Monday, 17 June, 2019

Co-pilot, two policemen killed in plane crash in Nepal

A police official was among those killed and the injured have been airlifted to Kathmandu for treatment according to The Himalayan Times A police official was among those killed and the injured have been airlifted to Kathmandu for treatment according to The Himalayan Times
Deanna Wagner | 17 April, 2019, 11:22

At least two people were killed and five others were injured in Summit Air flight crash at the Tenzing-Hillary Airport in Nepal's Lukla.

Chief at the Tribhuvan International Airport Raj Kumar Chhetri said the injured persons have been flown on a chopper to Kathmandu for treatment.

The incident occurred near the gateway to Mount Everest when the plane skidded off the runway, hitting the helicopter of Manang AirSummit Air crash.

Media reports said the Summit Air plane was taking off for Kathmandu from the Lukla airport in the district.

Adhikari said, "The plane slipped towards the helipad during take-off and collided with two helicopters".

Four passengers on board the plane were unhurt.

Toronto's Nazem Kadri to meet with NHL Monday regarding Jake DeBrusk hit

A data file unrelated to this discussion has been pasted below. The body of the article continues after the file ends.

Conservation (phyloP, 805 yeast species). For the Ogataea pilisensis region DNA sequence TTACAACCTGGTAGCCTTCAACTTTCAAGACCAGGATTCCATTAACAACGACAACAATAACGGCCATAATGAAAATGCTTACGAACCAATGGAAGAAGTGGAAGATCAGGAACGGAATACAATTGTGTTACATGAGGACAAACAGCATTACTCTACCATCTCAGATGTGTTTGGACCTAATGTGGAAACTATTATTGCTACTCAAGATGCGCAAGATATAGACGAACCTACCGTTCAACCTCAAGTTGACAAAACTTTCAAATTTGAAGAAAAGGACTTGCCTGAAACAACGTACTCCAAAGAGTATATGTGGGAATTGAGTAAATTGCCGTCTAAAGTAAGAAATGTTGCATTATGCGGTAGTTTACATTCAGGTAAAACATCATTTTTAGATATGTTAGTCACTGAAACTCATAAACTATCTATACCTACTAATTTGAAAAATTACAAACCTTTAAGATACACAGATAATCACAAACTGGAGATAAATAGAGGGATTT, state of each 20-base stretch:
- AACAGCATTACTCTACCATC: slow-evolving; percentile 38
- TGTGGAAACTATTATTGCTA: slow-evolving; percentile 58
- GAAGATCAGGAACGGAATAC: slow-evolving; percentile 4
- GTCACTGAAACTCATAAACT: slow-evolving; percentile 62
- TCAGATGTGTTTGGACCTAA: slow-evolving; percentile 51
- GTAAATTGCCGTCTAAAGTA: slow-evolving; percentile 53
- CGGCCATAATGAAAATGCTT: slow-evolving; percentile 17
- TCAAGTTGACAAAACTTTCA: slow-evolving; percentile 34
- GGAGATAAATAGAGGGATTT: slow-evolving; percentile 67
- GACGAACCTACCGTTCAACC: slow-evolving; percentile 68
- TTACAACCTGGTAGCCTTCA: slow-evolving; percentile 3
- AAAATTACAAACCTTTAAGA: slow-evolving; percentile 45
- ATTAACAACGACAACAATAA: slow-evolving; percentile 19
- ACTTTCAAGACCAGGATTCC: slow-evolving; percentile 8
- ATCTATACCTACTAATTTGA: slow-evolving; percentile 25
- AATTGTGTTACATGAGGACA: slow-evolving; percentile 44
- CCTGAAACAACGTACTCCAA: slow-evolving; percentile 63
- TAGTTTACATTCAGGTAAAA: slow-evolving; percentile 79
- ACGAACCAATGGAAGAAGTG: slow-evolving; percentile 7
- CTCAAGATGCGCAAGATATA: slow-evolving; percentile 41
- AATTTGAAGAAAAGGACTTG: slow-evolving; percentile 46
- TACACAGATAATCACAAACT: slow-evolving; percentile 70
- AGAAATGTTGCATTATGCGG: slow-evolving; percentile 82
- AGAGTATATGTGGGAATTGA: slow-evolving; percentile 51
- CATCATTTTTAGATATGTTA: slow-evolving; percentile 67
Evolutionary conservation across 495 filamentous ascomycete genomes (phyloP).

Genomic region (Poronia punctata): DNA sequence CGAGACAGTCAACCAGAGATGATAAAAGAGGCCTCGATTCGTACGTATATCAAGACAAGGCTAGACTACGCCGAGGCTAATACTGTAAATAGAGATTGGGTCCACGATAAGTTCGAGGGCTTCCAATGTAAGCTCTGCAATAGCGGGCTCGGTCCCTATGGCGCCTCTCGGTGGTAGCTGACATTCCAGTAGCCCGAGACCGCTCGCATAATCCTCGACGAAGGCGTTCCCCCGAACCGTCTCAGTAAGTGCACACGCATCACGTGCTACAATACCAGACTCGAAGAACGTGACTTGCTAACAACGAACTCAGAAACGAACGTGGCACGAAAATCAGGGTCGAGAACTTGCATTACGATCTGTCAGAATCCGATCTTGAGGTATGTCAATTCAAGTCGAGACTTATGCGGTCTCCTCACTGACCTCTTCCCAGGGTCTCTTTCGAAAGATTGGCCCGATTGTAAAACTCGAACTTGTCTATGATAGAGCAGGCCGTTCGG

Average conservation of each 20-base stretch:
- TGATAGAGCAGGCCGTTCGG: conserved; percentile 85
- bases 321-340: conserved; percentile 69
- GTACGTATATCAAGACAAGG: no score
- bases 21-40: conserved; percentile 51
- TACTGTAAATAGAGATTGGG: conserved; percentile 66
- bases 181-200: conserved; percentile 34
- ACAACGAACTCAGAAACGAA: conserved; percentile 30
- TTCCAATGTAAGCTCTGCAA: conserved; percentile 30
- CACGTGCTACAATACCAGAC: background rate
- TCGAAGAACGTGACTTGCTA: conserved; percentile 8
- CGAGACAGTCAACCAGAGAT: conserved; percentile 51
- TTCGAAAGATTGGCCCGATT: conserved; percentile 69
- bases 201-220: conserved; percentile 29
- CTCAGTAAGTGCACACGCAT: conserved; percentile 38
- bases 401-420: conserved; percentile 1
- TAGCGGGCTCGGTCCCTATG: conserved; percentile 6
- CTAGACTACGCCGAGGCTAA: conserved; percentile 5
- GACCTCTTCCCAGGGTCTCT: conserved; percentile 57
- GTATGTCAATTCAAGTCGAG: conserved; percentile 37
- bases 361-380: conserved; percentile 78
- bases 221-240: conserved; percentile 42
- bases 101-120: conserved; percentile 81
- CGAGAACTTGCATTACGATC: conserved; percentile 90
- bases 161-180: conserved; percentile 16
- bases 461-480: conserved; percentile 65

The NHL has offered Kadri an in-person hearing with the department of player safety , which may indicate a lengthy suspension. And all four of Kadri's previous suspensions also involved him targeting an opponent's head, a no-no in today's game.

Because of the extreme danger of flying in the mountains of Nepal, AirlineRatings.com does not safety rate any airlines or helicopter companies in the country.

The Lukla Airport has a track record for being the World's Most Dangerous Airport with a small runway (527 m) flanked by Mountains and treacherous terrain.

Sitting at an elevation of 2,845 metres, it is used by thousands of trekkers and climbers heading for the Everest region each year.

Before pilots can land there they must have completed at least 100 short-takeoff-and-landing flights (STOL) and have one year of STOL experience in Nepal and have completed ten missions into Lukla with a certified instructor pilot before they can land at the airport.

Air crashes are common in mostly mountainous Nepal, home to eight of the world's 14 highest mountain peaks, including Mount Everest.

Earlier, in February Seven people, including the country's tourism minister when a helicopter crashed in the hilly east.